I dabble in BritLit, but not contemporary BritLit. But any time there’s a chance to do something about blockbusters, I have to give it a try. My very scientific method of picking a topic was to find the best-selling book in England in 1975. The rest followed. In much the same way I would ask students to rewrite The Da Vinci Code (should I ever have to teach a creative writing class project), I think there has to be something literarily interesting in The Eagle Has Landed, even if that interest takes the form of “writing like Dan Brown”.

The Eagle Has Landed may have sold fifty million copies but no one I know owns a copy”

The best-selling book in England the year I was born was The Eagle Has Landed, by Jack Higgins. It was also the best selling book of the entire decade, enjoying The Da Vinci Code-level sales. However, MLA searches of “Jack Higgins” and “The Eagle Has Landed,” predictably, turn up zero hits. The novel did spur an almost-immediate film adaptation starring Michael Caine, Donald Sutherland, Robert Duvall, and Donald Pleasance. As Gordon Hutner begins What America Read: Taste, Class, and the Novel, 1920-1960, soon-forgotten best sellers are key to the project of literary criticism. Such books, he argues, constitute “the merely ordinary, that is, the fiction against which academic tastemakers later needed to contradistinguish the best” (1). My paper will locate not only the merely ordinary traits of style and form in The Eagle Has Landed, but also the differently-ordinary, those moments that make the novel not so much an important piece of literature, but rather a key document in the history of literature, culture, and politics in the 1970s.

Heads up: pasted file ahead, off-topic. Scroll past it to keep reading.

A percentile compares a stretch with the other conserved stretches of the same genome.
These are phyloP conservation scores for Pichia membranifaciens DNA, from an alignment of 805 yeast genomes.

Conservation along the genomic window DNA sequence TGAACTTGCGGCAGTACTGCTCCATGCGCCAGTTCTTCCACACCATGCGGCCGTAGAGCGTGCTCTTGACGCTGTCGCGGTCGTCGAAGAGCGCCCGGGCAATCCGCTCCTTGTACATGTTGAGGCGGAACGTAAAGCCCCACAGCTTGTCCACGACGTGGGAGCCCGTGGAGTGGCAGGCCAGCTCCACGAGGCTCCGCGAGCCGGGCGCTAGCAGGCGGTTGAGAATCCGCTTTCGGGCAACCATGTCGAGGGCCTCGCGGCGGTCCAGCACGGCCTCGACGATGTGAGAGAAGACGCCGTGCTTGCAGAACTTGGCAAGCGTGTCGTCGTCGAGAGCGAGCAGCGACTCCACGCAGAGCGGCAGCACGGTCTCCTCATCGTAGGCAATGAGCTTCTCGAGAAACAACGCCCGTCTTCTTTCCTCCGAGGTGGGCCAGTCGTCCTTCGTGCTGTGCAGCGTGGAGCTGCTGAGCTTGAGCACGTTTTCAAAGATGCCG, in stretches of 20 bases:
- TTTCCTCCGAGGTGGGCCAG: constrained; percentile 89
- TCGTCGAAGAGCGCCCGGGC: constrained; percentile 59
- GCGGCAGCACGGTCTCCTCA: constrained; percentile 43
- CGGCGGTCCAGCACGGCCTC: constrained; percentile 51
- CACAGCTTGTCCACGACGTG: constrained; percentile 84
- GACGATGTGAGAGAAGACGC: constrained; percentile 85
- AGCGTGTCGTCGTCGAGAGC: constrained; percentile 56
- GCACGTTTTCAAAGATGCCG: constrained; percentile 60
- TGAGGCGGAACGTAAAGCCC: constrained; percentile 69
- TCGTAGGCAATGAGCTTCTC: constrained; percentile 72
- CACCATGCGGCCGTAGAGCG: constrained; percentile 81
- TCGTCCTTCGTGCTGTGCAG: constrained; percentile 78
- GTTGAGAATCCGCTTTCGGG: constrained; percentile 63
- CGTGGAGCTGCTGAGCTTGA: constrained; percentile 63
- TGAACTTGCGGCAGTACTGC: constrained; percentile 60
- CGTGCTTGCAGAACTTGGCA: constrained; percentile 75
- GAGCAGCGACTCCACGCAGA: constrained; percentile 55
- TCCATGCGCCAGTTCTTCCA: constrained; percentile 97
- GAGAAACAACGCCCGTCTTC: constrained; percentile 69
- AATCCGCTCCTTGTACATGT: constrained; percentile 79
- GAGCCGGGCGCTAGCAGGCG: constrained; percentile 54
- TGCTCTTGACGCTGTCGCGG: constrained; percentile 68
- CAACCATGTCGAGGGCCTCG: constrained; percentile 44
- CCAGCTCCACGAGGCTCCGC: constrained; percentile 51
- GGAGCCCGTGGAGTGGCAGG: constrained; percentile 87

Hutner, Gordon. What America Read: Taste, Class, and the Novel, 1920-1960. Chapel

Hill, UNC Press, 2009.